An increase in trespassing

by Sep 1, 2017Wildlife Conservation

An increase in trespassing

Trail cameras are addicting. You
buy one, get some pictures then decide that you should have another one at a
certain intersection and the next thing you know, you are like us and have
almost 10 out in the woods, trying to pattern your deer. That excitement of pulling those memory cards
quickly vanishes when you see things that don’t belong on your property. 

In the past couple of months, we
have had lots of activity on the trail cameras; a car driving around in the
newly planted clover and a man walking through a highly traveled deer
intersection.  Both men had to make an effort to get where they were; this
was not just an ‘oops, I took a wrong turn.’  We had posted signs up
already and clearly that was not enough of a deterrent to keep them away. This
is when it pays to be friends with police officers.  I sent pictures of
the car to a friend, who came back within minutes with the name of the car’s
owner.  I did the same thing with the pictures of the blonde man, baseball
hat on backwards and watch on his left wrist.  Thanks to trail cameras,
there are eyes in the woods even when you are not there.  As a result in
this increase, we have started putting cameras out for our cameras just in case
someone tries to steal the camera (or the memory card) that has their picture
on it.  It is easy to hide a camera when its sole purpose is to keep
another camera safe.

It is also disappointing.  It
used to be that you could trust people to respect your land and their lack of
access to it.  People would communicate with the landowner if they wanted
to be on the land to hunt, fish, trap and/or forage.  There was a mutual
understand and respect for the owner, user and land itself.  I remember hunters
coming to the door and talking to Dad about hunting on our property a month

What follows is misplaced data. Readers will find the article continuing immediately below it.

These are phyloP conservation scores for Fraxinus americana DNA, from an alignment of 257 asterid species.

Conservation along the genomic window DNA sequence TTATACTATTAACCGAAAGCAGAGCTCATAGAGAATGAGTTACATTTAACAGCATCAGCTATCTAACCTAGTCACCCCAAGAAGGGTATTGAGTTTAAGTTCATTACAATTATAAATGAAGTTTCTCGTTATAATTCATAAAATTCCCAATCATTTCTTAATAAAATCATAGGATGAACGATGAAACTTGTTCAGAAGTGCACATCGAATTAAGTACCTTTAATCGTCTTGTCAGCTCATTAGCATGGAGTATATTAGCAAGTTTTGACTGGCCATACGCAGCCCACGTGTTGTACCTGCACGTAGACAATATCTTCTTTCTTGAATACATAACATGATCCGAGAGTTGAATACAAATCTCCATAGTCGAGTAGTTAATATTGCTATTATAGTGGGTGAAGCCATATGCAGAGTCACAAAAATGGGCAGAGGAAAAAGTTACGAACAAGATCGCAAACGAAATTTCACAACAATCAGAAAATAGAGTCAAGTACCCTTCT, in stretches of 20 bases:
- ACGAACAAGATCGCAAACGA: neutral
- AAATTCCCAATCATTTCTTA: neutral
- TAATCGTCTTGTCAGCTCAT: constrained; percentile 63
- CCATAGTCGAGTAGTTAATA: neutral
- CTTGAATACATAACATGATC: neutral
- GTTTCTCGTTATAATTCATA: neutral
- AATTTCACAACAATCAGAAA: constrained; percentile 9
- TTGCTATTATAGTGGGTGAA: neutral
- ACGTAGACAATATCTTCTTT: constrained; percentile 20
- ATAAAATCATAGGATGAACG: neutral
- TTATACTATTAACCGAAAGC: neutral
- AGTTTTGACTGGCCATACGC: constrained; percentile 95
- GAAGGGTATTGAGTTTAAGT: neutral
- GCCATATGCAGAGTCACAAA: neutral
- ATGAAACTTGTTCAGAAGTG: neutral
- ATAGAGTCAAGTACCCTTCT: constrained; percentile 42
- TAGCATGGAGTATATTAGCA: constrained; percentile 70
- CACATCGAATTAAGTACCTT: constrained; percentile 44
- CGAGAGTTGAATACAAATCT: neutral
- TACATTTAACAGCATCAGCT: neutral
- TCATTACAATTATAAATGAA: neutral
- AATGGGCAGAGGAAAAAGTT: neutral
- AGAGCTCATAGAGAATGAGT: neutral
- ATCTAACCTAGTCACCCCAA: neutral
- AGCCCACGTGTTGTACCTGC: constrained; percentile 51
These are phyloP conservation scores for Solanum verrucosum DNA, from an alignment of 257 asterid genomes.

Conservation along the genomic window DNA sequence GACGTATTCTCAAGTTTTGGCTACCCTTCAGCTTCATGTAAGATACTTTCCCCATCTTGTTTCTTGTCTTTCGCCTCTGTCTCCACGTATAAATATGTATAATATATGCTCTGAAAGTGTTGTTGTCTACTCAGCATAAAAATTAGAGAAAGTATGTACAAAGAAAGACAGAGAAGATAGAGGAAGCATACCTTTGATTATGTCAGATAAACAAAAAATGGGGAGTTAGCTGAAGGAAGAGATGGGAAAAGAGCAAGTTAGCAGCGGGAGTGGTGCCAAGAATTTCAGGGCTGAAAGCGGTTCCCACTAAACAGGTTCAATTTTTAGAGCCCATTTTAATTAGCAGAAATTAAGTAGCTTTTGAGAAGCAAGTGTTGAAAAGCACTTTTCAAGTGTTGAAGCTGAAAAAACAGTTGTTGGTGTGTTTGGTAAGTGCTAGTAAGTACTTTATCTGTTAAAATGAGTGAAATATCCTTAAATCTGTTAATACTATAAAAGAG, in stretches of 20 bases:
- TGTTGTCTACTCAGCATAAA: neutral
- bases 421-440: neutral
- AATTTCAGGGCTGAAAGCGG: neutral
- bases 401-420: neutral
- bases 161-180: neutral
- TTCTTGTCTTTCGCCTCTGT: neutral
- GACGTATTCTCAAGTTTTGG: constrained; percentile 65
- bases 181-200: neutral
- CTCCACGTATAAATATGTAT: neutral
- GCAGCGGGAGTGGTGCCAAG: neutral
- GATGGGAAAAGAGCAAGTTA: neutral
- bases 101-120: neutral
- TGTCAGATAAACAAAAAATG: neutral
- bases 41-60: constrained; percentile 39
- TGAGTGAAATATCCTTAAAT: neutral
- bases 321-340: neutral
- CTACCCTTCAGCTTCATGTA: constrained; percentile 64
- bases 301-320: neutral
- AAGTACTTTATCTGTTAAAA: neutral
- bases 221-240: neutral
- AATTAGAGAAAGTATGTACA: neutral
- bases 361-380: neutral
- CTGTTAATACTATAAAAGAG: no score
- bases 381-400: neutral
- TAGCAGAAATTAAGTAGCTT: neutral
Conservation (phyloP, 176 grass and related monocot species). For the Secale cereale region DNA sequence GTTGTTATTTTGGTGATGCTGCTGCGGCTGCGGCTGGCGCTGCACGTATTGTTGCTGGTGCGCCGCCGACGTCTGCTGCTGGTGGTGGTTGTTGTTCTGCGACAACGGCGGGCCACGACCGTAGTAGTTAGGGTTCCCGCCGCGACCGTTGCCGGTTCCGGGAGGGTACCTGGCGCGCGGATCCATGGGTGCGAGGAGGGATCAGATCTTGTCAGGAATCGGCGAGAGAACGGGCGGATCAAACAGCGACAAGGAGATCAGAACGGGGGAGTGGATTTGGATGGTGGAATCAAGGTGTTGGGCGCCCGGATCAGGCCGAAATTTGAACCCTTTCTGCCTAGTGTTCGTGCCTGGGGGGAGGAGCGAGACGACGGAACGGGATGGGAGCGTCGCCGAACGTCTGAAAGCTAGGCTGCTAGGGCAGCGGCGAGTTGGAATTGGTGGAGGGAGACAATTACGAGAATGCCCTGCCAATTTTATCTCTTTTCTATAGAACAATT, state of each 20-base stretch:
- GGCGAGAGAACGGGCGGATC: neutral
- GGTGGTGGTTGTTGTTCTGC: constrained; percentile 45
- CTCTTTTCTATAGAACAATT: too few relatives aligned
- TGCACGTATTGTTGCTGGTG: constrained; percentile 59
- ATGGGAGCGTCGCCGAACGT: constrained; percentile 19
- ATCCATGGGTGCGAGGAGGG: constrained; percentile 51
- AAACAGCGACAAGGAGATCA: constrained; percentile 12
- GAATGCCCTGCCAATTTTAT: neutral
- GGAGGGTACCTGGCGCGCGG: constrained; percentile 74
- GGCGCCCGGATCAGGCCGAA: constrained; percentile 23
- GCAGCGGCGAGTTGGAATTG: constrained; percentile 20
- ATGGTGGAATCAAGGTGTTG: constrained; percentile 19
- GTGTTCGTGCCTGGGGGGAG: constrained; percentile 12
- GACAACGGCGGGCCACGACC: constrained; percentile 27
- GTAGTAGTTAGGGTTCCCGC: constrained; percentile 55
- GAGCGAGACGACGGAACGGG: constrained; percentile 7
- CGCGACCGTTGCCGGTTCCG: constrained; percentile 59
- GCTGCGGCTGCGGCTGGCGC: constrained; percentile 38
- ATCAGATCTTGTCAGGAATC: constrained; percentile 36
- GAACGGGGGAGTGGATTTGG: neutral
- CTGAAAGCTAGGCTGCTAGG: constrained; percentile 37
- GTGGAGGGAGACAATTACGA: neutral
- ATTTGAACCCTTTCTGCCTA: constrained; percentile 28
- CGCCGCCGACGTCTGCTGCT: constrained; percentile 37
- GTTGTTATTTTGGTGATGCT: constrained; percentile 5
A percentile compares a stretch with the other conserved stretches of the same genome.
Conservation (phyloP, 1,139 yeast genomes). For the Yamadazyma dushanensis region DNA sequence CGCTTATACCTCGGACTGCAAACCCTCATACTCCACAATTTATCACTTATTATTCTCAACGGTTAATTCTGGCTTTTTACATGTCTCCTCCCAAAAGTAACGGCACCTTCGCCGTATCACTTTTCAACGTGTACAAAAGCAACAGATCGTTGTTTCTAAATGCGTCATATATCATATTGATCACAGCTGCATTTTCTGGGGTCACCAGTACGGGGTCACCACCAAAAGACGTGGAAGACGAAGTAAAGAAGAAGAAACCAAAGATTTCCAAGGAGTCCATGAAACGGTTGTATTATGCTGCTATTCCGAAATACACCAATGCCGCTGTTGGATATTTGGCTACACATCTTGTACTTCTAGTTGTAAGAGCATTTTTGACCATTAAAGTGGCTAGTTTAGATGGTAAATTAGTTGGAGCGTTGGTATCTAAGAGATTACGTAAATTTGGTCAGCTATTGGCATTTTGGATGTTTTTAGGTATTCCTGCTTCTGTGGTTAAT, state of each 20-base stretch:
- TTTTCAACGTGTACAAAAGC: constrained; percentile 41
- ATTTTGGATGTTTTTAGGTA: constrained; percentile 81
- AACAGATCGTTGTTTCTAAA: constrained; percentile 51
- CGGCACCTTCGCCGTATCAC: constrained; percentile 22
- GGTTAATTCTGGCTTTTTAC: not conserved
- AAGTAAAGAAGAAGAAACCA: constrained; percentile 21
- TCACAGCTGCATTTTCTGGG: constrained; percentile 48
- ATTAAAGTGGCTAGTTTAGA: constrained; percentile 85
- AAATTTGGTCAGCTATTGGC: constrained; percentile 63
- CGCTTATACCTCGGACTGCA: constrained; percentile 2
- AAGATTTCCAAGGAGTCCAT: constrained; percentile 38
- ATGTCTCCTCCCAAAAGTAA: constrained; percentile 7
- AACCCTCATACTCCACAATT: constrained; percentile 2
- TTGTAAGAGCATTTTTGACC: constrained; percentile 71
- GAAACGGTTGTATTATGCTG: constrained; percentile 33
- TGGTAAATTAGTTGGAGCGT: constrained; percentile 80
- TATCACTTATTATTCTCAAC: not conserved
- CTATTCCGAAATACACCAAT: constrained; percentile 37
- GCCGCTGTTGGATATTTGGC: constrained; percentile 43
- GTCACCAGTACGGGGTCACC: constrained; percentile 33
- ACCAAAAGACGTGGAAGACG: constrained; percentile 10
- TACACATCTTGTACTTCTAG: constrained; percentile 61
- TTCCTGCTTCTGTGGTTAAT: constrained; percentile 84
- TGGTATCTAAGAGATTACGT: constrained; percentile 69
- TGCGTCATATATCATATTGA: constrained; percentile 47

before the deer season was scheduled to start.  Dad would sign their
landowner permission slip and ask them to hunt in a certain region of the land
and not to use four wheelers.  Everyone was happy and followed the agreed
upon rules.  That is clearly not the case anymore.  I understand why
more land is being posted.  Within hours of seeing the car on our trail
cam photos, I added more posted signs to our property

So what happened? Why the lack of respect for
landowners? and when did trespassing become a new norm?  Across the country, there is discussion
around protecting public land for hunters to use.  Here in Maine, more than 95% of our land is privately
owned
(Maine.gov.) That is a lot of land to lose
access to if trespassing continues to increase and landowners begin or continue
to post their land.  A few bad apples
could ruin it for everyone, so it is up to us to discourage it, report it and work
to keep hunting lands available.

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Erin Merrill, author of And a Strong Cup of Coffee, is president of Women of the Maine Outdoors, a senior writer for Drury Outdoors, a contributor to the Northwoods Sporting Journal and passionate all things Maine, Hunting, and the Outdoors.

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